Benefits 

  • Excellent tool for measuring trend strength;
  • Alerts about changes in trend momentum;
  • Useful at finding find the strongest trends;
  • Good at identifying trending conditions in a variety of instruments, including forex and stocks;
  • Helpful at confirming the validity of a trend breakout;
  • The indicator is beneficial for both day trading and swing trading;

Drawbacks

  • ADX is a lagging indicator that follows price;
  • Can deliver many false signals when used on shorter timeframes;
  • It doesn’t incorporate all of the data necessary for a thorough price action analysis, so it’s advised to use it in combination with other indicators.

In conclusion 

To sum up, the ADX is one of the most reliable trend strength indicators and has helped many traders determine ranging markets correctly and avoid being enticed into buying false breakouts or investing into markets that are essentially flat and going nowhere.

While the ADX calculations are complex, the interpretation is straightforward, but successful implementation takes practice. Like any technical analysis tool, the ADX should be combined with price analysis and potentially other indicators to help filter signals and manage risk.

FAQs

What is the ADX?

The ADX is a technical analysis tool for determining the strength of a trend. Generally, the ADX is accompanied by two other indicators: the positive directional indicator (+DI) and the negative directional indicator (-DI). These lines help traders assess whether to take a long or a short trade or restrain from making a trade at all.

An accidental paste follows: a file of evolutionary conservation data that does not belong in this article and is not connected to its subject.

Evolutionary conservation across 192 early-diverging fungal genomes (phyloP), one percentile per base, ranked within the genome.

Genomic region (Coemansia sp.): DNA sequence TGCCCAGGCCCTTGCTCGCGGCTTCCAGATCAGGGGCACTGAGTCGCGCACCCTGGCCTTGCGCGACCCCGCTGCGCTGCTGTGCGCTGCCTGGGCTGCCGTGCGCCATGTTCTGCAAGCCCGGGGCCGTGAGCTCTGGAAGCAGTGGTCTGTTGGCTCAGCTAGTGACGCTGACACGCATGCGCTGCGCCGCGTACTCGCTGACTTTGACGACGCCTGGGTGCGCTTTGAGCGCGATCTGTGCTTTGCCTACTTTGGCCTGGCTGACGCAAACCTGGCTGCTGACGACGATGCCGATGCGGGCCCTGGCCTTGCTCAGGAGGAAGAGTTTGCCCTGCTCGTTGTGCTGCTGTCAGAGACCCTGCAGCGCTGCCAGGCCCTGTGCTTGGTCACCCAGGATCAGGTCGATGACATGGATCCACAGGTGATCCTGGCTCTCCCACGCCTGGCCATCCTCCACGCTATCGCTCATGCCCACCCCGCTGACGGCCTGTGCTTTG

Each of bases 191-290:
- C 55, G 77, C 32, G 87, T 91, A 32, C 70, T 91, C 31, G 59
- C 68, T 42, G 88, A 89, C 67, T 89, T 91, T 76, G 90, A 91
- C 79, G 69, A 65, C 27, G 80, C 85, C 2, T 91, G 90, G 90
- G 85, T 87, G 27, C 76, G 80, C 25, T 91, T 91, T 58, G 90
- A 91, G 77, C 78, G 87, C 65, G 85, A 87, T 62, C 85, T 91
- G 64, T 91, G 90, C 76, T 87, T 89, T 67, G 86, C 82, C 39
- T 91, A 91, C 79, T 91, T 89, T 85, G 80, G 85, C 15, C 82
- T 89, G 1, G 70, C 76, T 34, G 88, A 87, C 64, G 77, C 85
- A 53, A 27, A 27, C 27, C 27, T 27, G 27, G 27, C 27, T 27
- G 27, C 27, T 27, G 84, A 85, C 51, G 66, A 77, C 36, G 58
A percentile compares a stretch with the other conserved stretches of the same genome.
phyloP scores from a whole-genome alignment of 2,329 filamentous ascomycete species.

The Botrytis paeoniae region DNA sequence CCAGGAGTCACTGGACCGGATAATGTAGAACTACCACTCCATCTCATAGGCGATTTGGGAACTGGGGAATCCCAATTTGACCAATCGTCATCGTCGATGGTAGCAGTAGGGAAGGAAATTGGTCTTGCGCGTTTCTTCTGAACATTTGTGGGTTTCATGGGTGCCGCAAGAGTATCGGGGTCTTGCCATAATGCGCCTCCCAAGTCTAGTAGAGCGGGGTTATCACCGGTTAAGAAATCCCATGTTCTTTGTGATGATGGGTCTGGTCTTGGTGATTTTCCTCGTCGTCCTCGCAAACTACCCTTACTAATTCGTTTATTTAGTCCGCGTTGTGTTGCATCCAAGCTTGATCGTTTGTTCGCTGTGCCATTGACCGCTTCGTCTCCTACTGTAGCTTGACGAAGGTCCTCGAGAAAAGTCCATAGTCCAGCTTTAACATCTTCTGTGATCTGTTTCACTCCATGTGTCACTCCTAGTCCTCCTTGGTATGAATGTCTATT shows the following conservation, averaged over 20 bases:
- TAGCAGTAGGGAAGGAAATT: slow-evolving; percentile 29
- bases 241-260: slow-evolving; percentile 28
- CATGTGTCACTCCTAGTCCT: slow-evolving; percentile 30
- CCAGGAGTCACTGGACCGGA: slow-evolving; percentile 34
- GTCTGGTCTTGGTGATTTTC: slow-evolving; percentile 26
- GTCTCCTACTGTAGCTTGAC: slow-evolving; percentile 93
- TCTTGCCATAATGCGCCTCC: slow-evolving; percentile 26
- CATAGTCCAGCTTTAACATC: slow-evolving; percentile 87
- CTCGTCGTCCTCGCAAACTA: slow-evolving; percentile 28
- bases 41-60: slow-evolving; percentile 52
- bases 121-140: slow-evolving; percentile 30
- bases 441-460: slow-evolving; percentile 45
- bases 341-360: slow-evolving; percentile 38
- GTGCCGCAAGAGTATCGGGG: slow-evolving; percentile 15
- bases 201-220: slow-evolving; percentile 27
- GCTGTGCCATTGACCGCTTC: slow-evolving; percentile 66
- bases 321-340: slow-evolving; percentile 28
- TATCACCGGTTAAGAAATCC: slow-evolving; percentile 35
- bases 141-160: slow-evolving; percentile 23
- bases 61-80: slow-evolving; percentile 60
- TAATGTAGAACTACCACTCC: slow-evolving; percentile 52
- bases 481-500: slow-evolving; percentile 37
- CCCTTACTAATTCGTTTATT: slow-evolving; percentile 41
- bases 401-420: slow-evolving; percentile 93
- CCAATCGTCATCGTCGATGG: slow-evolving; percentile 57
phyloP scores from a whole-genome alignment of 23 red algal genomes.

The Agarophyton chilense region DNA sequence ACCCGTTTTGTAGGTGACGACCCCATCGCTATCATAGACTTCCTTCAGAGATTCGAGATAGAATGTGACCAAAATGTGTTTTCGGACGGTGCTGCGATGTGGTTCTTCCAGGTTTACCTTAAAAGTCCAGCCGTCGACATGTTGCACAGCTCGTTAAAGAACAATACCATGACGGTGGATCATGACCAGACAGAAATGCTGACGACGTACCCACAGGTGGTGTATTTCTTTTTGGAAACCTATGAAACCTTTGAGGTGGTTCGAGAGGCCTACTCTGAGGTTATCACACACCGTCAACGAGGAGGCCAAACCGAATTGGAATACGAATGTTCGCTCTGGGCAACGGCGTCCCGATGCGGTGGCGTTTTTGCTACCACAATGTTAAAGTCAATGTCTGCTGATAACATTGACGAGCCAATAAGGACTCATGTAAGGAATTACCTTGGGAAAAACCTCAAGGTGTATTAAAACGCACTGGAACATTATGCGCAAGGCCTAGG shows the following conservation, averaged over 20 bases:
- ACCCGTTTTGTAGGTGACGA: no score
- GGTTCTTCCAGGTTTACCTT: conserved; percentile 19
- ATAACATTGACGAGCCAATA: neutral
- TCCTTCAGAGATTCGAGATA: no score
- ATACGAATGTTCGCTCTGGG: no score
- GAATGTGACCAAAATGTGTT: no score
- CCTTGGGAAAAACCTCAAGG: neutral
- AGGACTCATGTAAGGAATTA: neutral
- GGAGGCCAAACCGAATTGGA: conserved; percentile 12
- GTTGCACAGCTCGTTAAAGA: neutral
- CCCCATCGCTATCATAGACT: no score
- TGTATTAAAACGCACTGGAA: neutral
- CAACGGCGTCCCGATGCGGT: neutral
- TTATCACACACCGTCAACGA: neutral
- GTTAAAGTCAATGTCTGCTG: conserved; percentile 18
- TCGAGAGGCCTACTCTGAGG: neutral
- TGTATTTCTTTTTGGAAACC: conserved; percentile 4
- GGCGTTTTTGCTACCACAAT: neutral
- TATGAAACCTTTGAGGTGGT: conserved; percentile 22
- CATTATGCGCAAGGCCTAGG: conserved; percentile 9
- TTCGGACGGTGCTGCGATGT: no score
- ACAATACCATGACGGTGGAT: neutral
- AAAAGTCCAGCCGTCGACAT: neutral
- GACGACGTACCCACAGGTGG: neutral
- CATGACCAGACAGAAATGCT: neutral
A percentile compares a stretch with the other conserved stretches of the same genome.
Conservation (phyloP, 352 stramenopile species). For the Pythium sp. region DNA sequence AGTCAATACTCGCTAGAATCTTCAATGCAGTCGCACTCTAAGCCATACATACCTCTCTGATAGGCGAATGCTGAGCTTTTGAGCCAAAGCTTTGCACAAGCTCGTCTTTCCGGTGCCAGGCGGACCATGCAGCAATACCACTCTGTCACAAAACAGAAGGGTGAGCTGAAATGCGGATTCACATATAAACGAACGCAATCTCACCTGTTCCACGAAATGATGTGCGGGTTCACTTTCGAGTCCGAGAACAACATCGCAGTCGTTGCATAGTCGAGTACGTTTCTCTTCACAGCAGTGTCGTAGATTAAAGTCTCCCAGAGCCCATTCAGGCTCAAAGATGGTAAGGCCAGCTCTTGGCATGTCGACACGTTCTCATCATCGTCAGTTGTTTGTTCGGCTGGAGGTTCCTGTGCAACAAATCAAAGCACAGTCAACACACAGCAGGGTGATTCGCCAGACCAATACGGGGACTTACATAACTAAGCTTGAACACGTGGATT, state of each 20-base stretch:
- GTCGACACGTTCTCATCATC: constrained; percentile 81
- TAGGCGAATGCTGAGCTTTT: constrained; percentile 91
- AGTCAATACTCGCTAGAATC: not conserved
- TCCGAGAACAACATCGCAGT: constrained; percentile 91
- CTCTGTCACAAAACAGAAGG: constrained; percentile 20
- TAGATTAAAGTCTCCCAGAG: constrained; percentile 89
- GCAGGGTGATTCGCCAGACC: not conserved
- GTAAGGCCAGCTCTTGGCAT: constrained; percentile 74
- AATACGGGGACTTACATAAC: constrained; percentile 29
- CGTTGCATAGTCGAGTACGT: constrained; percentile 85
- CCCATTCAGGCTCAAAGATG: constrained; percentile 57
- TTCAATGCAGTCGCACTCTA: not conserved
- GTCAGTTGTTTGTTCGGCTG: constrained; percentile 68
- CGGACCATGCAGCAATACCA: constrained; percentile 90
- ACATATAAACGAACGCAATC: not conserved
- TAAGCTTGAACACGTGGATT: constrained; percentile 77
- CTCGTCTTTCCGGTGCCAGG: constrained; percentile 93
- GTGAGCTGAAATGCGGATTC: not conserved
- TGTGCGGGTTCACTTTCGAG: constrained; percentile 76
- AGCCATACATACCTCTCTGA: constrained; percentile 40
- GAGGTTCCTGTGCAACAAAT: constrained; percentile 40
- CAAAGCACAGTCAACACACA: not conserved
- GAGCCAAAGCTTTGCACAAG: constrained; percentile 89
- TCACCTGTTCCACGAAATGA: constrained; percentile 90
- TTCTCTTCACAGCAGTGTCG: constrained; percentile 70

What is the ADX used for?

Firstly, the ADX is used to determine if a market is even trending rather than simply fluctuating within a range. Secondly, to determine the trend’s strength in a trending market. Finally, it is also often used, as other momentum indicators are, to indicate a potential market reversal or trend change.

What to look for in strength readings?

ADX values range between 0 and 100, where high numbers imply a strong trend and low numbers imply a weak trend. Many traders believe ADX readings above 25 indicate a strong enough trend for trend-trading strategies. On the other hand, when ADX is below 25, many will avoid trend-trading strategies.

What are its limitations?

The ADX is a lagging indicator, meaning a trend must have established itself for the ADX to generate a signal that a trend is underway. Moreover, the ADX indicator alone won’t supply enough data to be used on its own and can provide false signals when used on shorter periods. 

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Diana Paluteder
Author

Diana is an economics enthusiast with a passion for politics and investing. Having previously worked as a financial translator, she provides in-depth articles and guides on the world of finance and commerce.